• the conference addresses a problem of overarching and enduring philosophical interest and importance reaching beyond the boundaries of analytical philosophy in the narrower sense. Thus, the conference tackles a question which might help bring analytical and non-analytical philosophical discourses back together
  • to contribute to the comprehension of what historians and social scientists do when they explain historical or social phenomena and to give them a guideline of high generality for their research

Attendance is free, but please register at: gunnar.schumann@fernuni-hagen.de

Sponsored by the Deutsche Forschungsgemeinschaft (DFG), the FernUniversität in Hagen, the Gesellschaft der Freunde der FernUniversität in Hagen and the Gesellschaft für Analytische Philosophie (GAP)

Organizer: Gunnar Schumann

(Preliminary) Conference Schedule:

Wednesday, 03/16/2016

1.00 p.m.

Reception and Coffee

2.00 p.m. – 2.30 p.m.

Dr. Gunnar Schumann

Welcoming address / Introduction

2.30 p.m. – 3.30 p.m.

Dr. Giuseppina D’Oro, Keele University, UK

“What kind of debate is the causalist/anti-causalist debate?”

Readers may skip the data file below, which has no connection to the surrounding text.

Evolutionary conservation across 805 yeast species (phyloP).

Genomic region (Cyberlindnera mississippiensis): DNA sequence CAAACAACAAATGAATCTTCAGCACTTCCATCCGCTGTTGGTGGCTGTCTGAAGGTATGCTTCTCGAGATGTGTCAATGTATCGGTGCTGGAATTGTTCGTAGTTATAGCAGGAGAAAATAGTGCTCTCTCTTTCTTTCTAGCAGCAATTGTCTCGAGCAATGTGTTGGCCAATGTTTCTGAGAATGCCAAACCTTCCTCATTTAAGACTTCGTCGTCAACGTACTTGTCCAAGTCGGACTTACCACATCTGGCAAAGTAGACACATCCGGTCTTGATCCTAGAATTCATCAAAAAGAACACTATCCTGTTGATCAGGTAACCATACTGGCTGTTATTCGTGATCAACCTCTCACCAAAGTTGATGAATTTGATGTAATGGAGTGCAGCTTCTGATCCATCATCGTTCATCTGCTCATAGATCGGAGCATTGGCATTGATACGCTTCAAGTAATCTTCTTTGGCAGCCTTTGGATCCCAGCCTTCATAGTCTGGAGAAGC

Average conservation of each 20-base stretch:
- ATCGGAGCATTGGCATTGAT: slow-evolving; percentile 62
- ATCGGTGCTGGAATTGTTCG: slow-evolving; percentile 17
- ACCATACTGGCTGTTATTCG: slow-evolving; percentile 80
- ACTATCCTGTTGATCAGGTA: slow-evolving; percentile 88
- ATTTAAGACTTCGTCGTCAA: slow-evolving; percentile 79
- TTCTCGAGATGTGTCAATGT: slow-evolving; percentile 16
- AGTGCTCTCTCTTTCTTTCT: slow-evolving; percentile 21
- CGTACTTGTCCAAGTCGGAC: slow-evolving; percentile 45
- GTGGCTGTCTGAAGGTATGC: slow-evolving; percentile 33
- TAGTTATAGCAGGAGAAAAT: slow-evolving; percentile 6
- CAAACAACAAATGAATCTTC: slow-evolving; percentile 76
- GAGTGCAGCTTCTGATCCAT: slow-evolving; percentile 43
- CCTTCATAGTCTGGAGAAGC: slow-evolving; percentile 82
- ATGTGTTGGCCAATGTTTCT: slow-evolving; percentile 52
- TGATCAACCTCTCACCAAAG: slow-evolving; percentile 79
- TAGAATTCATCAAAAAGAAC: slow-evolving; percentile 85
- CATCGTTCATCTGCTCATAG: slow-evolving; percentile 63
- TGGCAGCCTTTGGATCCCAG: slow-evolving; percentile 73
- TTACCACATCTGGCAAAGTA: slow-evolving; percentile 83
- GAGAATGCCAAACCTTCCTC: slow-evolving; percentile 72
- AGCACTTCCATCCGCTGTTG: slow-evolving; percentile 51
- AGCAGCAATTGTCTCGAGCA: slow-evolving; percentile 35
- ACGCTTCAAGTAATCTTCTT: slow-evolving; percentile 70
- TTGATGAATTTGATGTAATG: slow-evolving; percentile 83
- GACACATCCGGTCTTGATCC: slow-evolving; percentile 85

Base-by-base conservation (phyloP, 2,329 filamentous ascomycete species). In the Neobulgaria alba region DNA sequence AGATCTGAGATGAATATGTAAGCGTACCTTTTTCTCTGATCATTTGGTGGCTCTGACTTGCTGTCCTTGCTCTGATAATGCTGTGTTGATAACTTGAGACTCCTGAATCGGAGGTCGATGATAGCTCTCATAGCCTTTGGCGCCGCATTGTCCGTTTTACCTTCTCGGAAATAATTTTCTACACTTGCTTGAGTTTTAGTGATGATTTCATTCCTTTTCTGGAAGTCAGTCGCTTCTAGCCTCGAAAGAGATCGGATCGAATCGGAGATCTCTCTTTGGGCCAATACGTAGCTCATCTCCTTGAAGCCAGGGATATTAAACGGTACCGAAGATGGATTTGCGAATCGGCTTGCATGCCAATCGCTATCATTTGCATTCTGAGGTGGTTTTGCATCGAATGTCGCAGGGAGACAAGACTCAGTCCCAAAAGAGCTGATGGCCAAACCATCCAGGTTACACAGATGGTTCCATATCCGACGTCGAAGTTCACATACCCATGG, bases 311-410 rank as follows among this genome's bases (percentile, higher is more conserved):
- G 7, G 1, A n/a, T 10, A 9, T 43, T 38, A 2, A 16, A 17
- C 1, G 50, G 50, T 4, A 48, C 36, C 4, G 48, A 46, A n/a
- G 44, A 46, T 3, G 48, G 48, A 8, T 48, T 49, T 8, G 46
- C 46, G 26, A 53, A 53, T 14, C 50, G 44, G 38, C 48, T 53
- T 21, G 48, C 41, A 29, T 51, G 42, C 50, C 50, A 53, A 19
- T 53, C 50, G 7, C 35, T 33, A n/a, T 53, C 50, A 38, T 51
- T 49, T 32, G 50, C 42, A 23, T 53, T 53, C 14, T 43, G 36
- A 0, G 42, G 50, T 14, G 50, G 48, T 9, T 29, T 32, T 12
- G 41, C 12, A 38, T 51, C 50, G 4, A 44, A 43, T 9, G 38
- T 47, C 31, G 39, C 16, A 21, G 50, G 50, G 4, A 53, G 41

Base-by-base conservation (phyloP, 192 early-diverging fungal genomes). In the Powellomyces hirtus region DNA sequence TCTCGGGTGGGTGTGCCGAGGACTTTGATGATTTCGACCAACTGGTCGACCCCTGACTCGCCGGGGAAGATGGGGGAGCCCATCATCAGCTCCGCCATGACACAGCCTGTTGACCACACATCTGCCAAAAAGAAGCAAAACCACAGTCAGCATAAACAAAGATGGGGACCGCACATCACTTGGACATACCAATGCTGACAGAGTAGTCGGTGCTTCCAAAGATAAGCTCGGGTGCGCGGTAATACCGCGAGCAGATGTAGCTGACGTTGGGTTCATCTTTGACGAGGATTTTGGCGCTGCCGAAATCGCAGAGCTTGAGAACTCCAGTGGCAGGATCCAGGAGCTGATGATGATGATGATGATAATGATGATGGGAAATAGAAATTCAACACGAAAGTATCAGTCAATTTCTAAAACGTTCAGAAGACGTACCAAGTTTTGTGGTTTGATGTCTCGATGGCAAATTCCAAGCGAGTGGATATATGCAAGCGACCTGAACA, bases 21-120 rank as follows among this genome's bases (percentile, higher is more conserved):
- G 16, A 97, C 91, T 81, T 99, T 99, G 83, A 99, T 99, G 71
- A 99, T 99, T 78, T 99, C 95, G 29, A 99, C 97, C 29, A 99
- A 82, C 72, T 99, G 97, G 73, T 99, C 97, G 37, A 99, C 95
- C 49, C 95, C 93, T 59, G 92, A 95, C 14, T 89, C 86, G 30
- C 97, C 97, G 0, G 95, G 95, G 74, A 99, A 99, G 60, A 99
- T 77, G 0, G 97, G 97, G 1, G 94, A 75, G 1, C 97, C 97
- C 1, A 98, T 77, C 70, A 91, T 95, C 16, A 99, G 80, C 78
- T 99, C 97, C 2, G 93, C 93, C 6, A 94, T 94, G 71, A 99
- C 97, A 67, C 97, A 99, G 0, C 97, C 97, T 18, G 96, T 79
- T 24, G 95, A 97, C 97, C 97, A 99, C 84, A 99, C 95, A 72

3.30 p.m. – 4.30 p.m.

Apl. Prof. Dr. Robert Schnepf, Universität Halle-Wittenberg, Germany

“The conditionality of human actions“

4.30 p.m. – 5.00 p.m.

coffee break

5.00 p.m. – 6.00 p.m.

PD Dr. Doris Gerber, Universität Bayreuth, Germany

“Counterfactual causality and historical explanations“

Thursday, 03/17/2016

9.00 a.m. – 10.00 a.m.

Dr. Aviezer Tucker, Harvard University, USA

“Historical causation and origins“

10.00 a.m. – 11.00 a.m.

Prof. Dr. Oliver R. Scholz, Universität Münster, Germany

“Historical explanations: The role of causation and non-strict generalizations”

11.00 a.m. – 11.20 a.m.

coffee break

11.20 a.m. – 12.20 p.m.

Prof. Dr. Alfred Mele, Florida State University, USA

"Some Attractions of Causalism"

12.20 p.m. – 1.20 p.m.

lunch break

1.20 p.m. – 2.20 p.m.

Prof. Dr. George F. Schueler, University of Delaware, USA

"Why and How? - Teleological and causal concepts in action explanations"

2.20 p.m. – 3.20 p.m.

Prof. Dr. Guido Löhrer, Universität Erfurt, Germany / Prof. Dr. Scott R. Sehon, Bowdoin College, USA

"Rationalizing principles and causal explanation"

3.20 p.m. – 3.40 p.m.

coffee break

3.40 p.m. – 4.40 p.m.

Dr. Julia Tanney, University of Kent, UK

"The explanatory role of mental predicates"

Friday, 03/18/2016

9.00 a.m. – 10.00 a.m.

Dr Severin Schroeder, University of Reading

"Reasons and Causes in historical explanations"

10.00 a.m. – 11.00 a.m.

Dr. Gunnar Schumann, FernUniversität in Hagen, Germany

"An anti-causal theory of action as basis for historical explanations"

11.00 a.m. – 11.20 a.m.

coffee break

11.20 a.m. – 12.20 p.m.

Prof. Dr. Thomas Bedorf, FernUniversität in Hagen, Germany

"Practice Theory and collective intentionality"

12.20 p.m.


FernUni-Logo FernUniversität in Hagen, Fakultät KSW, Institut für Philosophie, 58084 Hagen